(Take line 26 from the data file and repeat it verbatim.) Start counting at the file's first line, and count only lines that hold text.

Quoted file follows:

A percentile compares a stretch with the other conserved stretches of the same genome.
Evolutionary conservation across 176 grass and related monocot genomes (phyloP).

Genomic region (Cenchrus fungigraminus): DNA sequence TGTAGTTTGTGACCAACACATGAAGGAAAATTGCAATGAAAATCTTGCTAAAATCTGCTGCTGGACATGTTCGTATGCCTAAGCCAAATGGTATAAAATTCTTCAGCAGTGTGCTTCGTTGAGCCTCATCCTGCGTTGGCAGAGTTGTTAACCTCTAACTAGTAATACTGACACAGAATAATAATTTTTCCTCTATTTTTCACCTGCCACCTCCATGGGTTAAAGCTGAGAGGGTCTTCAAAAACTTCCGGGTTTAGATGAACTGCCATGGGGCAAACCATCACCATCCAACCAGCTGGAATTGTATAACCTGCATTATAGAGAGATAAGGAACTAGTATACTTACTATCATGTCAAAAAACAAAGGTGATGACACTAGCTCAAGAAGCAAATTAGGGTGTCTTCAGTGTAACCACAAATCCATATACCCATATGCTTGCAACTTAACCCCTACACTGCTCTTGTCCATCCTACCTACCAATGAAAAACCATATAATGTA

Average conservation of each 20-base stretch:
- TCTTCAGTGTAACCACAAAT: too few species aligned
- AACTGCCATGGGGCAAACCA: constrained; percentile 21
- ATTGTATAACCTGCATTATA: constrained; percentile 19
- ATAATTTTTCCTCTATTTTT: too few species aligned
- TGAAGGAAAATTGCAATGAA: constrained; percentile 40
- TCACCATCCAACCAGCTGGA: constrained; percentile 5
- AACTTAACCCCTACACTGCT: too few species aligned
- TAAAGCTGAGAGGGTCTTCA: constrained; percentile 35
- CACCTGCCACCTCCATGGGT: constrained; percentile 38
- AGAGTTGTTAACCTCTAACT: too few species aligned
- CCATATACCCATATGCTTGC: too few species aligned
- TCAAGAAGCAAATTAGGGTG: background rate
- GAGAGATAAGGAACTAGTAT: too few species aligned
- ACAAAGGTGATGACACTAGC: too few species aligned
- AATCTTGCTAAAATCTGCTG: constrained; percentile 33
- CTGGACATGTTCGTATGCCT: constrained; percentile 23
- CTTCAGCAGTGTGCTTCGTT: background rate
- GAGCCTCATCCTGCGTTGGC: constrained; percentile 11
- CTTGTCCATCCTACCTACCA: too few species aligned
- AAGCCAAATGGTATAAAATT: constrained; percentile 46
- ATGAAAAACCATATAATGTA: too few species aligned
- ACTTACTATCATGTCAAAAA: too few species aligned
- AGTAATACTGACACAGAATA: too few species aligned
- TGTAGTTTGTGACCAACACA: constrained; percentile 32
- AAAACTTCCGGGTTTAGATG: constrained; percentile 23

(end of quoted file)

- ACTTACTATCATGTCAAAAA: too few species aligned